We’re off and running again this month to one of the worlds most visited destinations. Internationally recognized for its outstanding recreational values and supreme scenic attractions, this month for our 50 year Wilderness Series, we’re heading to the world renowned, Yosemite National Park in California.
When you make Yosemite your vacation destination, what awaits you is some of the world’s most spectacular granite cliffs, among the world’s highest waterfalls, clear streams, profound biological diversity, and, of course, giant sequoia groves. Spanning an amazing 761,000 acres, Yosemite National Park is an outdoors lover’s dream.
The first application of a park concept originated in Yosemite with the grant of 1864 (Federal land given to California for preservation) signed by Abraham Lincoln. Since that time the park has played an important role in pioneering park management concepts, however, the real story of Yosemite began about 500 million years ago when the Sierra Nevada region lay beneath an ancient sea. Thick layers of sediment lay on the sea bed, which eventually was folded and twisted and thrust above sea level. Simultaneously molten rock welled up from deep within the earth and cooled slowly beneath the layers of sediment to form granite. Erosion gradually wore away almost all the overlying rock and exposed the granite. And, even as uplifts continued to form the Sierra, water and then glaciers went to work to carve the face of Yosemite. Weathering and erosion continue to shape it today.
Yosemite is home to a diverse wildlife population including black bears, California Bighorn Sheep, Golden Eagle, the rare and endangered Great Gray Owl, Coyote, Mule Deer, Squirrels, Steller’s Jay, as well as the endangered species, the Peregrine Falcon.
Nestled into the Sierra Nevada mountain range in the eastern part of California, 2014 marks its 150th birthday, so they’re dedicating the entire year to its past, present, and future as a leader amongst national parks in the United States.
So, are you wondering what you should see?
Your Experience Awaits Here:
(adapted from Yosemite’s 13 Must-See Attractions by Lisa Singh )
Discover the highest waterfall in North America — and the sixth largest in the world: Yosemite Falls. At 2,424 feet, the waterfall is a major attraction in the park, located in the central Sierra Nevada mountain range of California. It’s best viewed in late spring when snowmelt flows most vigorously.
The granite dome in the background is Yosemite’s most popular rock formation: Half Dome. The granite crest rises more than 4,737 feet above the valley floor — hikers can ascend it with the use of cables.
Discover this meadowy section of Yosemite along the Tuolumne River. Wild, wonderful plant and tree species to explore include Ross’s sedge, Lodgepole Pine and dwarf bilberry. The area also offers day-hike and camping opportunities (the park service campground is open July through late September).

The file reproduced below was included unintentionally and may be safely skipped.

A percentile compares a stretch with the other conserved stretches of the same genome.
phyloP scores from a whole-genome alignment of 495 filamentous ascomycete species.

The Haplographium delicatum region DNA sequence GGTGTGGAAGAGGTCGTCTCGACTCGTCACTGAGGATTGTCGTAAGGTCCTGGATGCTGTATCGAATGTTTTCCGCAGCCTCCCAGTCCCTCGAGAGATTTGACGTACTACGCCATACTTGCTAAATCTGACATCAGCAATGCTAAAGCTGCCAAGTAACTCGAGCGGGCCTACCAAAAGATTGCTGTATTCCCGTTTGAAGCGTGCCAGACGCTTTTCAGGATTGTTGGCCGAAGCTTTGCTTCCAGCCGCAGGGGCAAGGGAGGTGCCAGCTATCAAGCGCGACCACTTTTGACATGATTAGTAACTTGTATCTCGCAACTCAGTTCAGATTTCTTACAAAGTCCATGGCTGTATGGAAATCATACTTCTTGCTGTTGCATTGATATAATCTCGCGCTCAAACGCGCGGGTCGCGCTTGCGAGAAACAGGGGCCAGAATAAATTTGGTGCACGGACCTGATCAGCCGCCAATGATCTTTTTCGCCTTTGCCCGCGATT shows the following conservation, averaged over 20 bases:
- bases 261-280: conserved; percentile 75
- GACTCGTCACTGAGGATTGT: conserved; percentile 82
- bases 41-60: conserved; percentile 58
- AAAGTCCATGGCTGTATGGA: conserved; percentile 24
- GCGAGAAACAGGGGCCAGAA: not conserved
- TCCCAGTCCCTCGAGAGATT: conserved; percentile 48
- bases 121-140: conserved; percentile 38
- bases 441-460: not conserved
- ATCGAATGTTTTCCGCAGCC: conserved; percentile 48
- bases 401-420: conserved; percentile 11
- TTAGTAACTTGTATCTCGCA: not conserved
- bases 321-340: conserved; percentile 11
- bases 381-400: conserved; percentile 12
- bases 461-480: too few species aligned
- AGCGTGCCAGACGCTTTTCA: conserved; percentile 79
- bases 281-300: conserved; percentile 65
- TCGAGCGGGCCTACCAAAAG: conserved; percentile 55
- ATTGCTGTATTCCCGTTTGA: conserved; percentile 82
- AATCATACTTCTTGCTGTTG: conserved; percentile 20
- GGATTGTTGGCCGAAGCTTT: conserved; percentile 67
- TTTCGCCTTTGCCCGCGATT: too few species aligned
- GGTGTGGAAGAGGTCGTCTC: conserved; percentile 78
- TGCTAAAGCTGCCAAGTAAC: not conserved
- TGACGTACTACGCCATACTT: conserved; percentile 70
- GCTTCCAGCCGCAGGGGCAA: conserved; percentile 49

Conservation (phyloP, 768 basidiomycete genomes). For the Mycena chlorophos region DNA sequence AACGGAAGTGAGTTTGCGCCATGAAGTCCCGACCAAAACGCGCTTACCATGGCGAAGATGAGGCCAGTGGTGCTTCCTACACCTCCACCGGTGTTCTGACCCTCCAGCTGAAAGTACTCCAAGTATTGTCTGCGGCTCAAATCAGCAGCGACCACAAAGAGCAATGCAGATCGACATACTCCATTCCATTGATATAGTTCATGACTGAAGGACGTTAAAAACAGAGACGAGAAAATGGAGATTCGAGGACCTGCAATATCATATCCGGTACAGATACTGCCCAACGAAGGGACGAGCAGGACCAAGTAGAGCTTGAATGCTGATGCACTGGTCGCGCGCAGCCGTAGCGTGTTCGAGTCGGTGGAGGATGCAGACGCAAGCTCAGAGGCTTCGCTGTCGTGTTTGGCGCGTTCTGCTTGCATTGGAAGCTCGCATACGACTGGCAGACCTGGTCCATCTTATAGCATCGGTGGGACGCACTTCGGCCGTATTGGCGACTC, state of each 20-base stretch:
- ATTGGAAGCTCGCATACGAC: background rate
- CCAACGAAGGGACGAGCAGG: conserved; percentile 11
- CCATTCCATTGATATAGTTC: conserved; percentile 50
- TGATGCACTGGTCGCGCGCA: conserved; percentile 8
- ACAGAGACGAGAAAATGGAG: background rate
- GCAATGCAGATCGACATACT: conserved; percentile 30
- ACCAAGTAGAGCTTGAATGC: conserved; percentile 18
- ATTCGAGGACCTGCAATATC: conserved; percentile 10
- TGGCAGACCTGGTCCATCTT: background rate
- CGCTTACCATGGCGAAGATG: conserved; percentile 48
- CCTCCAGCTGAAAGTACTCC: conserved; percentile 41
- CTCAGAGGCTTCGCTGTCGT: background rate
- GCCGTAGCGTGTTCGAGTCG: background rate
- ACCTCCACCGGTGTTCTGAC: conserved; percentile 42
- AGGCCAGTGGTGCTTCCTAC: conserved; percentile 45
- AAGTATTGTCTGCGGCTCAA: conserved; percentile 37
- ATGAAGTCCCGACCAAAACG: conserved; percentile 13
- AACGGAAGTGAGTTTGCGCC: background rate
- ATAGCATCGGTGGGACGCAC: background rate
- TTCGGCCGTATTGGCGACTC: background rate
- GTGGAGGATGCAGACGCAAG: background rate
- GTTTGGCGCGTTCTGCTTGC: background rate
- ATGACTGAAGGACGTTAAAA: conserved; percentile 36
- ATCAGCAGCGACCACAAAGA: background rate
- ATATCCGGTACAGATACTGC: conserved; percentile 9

Rock climbers will find few vertical rock formations as challenging as El Capitan (left, background). At one time “El Cap,” which stretches roughly 3,000 feet from base to top, was considered impossible to climb. Today, the most popular route to tackle is The Nose, which follows the rock’s huge projecting front.
Thank the 145-mile-long Merced River: It’s responsible for carving out the glacial valley known as Yosemite Valley. The valley is about 8 miles long and a mile deep, with an amazing vantage point offered at Valley View. This turnout is located near the park exit, traveling west on Northside Drive.
Got 3 hours to spare? Take a short hike (2.8 miles roundtrip) up the granite rock formation of Lembert Dome, which rises 800 feet above Yosemite’s Tuolumne Meadows. Then bask in the satisfaction of knowing you hiked up a real mountain.
Journey along State Route 41 and you’re in for a treat: The viewpoint known as Tunnel View offers a breathtaking snapshot of Yosemite Valley and several of its attractions — El Capitan, Half Dome and the waterfall Bridalveil Fall (pictured, right).
The Cathedral Range of mountains stretch through Yosemite — and Cathedral Peak is their star attraction. At a height of 10,911 feet, the granite peak was first scaled in 1869 by naturalist John Muir — perhaps the first person to undertake a class-4 climb anywhere in the Sierra Nevada range (of which Cathedral is a sub-range).
Looking to meet someone special? Head to Yosemite’s Bridalveil Fall. The 617-foot waterfall owes its name to a legend from the Ahwahneechee Native American tribe: They believed that inhaling the mist of the waterfall would improve one’s chances of getting married.
One of Yosemite’s best viewpoints is Glacier Point. Located on the south wall of Yosemite Valley, the overlook rises to an elevation of 7, 214 feet — with great views of Half Dome, Yosemite Falls, Vernal Fall (a 317-foot waterfall) and Nevada Fall (594 feet).
After an afternoon hike, cool off with the gentle mist sprays from a nearby waterfall. That’s what you’ll experience when you take a 2- to 5-hour hike near Vernal Fall. The hike starts at the Happy Isles trailhead and reaches the base of the waterfall.
Mariposa Grove of Giant Sequoias
Visitors look up at one of the largest living things on Earth: a giant sequoia. It’s also one of the oldest. Within Yosemite’s mariposa grove of 500 giant sequoias, visitors will find trees more than 3,000 years old.
Within a small glacial valley (Little Yosemite Valley), you’ll find Nevada Fall. The 594-foot waterfall owes its name to its location – it’s the nearest waterfall to the Sierra Nevada mountain range. Meanwhile, the Native American name for it is Yo-wy-we, meaning “wormy” water, signifying the twists of the falling water.